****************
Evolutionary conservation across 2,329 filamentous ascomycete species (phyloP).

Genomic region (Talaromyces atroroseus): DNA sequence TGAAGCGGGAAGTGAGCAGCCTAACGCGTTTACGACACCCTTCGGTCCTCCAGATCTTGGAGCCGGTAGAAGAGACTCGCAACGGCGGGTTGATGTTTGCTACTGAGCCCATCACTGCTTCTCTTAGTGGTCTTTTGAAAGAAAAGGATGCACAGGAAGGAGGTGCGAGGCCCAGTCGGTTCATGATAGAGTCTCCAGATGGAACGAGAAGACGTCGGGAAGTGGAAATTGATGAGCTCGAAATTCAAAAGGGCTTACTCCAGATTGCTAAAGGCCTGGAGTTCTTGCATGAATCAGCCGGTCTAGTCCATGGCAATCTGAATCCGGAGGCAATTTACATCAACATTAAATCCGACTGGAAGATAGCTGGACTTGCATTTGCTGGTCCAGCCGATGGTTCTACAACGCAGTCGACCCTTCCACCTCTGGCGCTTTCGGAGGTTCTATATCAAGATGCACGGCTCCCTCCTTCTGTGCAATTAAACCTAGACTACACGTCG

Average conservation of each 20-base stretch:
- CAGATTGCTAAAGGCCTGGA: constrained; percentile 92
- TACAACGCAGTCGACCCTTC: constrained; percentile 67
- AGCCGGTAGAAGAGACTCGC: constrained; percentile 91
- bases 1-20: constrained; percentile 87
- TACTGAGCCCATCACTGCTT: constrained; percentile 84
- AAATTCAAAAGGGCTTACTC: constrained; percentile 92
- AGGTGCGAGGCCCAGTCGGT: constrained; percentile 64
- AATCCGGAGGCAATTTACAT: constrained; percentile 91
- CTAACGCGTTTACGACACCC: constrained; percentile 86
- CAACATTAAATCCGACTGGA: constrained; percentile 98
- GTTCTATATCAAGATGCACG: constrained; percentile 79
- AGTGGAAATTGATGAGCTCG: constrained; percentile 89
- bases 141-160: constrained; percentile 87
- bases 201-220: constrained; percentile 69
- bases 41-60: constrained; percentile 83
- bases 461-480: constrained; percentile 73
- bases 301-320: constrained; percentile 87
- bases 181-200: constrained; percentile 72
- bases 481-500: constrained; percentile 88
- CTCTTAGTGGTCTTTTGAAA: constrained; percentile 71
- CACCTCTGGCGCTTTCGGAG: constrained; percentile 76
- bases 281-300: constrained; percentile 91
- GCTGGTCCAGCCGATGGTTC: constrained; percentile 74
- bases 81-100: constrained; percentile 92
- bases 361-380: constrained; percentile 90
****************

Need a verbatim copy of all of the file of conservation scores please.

Evolutionary conservation across 2,329 filamentous ascomycete species (phyloP).

Genomic region (Talaromyces atroroseus): DNA sequence TGAAGCGGGAAGTGAGCAGCCTAACGCGTTTACGACACCCTTCGGTCCTCCAGATCTTGGAGCCGGTAGAAGAGACTCGCAACGGCGGGTTGATGTTTGCTACTGAGCCCATCACTGCTTCTCTTAGTGGTCTTTTGAAAGAAAAGGATGCACAGGAAGGAGGTGCGAGGCCCAGTCGGTTCATGATAGAGTCTCCAGATGGAACGAGAAGACGTCGGGAAGTGGAAATTGATGAGCTCGAAATTCAAAAGGGCTTACTCCAGATTGCTAAAGGCCTGGAGTTCTTGCATGAATCAGCCGGTCTAGTCCATGGCAATCTGAATCCGGAGGCAATTTACATCAACATTAAATCCGACTGGAAGATAGCTGGACTTGCATTTGCTGGTCCAGCCGATGGTTCTACAACGCAGTCGACCCTTCCACCTCTGGCGCTTTCGGAGGTTCTATATCAAGATGCACGGCTCCCTCCTTCTGTGCAATTAAACCTAGACTACACGTCG

Average conservation of each 20-base stretch:
- CAGATTGCTAAAGGCCTGGA: constrained; percentile 92
- TACAACGCAGTCGACCCTTC: constrained; percentile 67
- AGCCGGTAGAAGAGACTCGC: constrained; percentile 91
- bases 1-20: constrained; percentile 87
- TACTGAGCCCATCACTGCTT: constrained; percentile 84
- AAATTCAAAAGGGCTTACTC: constrained; percentile 92
- AGGTGCGAGGCCCAGTCGGT: constrained; percentile 64
- AATCCGGAGGCAATTTACAT: constrained; percentile 91
- CTAACGCGTTTACGACACCC: constrained; percentile 86
- CAACATTAAATCCGACTGGA: constrained; percentile 98
- GTTCTATATCAAGATGCACG: constrained; percentile 79
- AGTGGAAATTGATGAGCTCG: constrained; percentile 89
- bases 141-160: constrained; percentile 87
- bases 201-220: constrained; percentile 69
- bases 41-60: constrained; percentile 83
- bases 461-480: constrained; percentile 73
- bases 301-320: constrained; percentile 87
- bases 181-200: constrained; percentile 72
- bases 481-500: constrained; percentile 88
- CTCTTAGTGGTCTTTTGAAA: constrained; percentile 71
- CACCTCTGGCGCTTTCGGAG: constrained; percentile 76
- bases 281-300: constrained; percentile 91
- GCTGGTCCAGCCGATGGTTC: constrained; percentile 74
- bases 81-100: constrained; percentile 92
- bases 361-380: constrained; percentile 90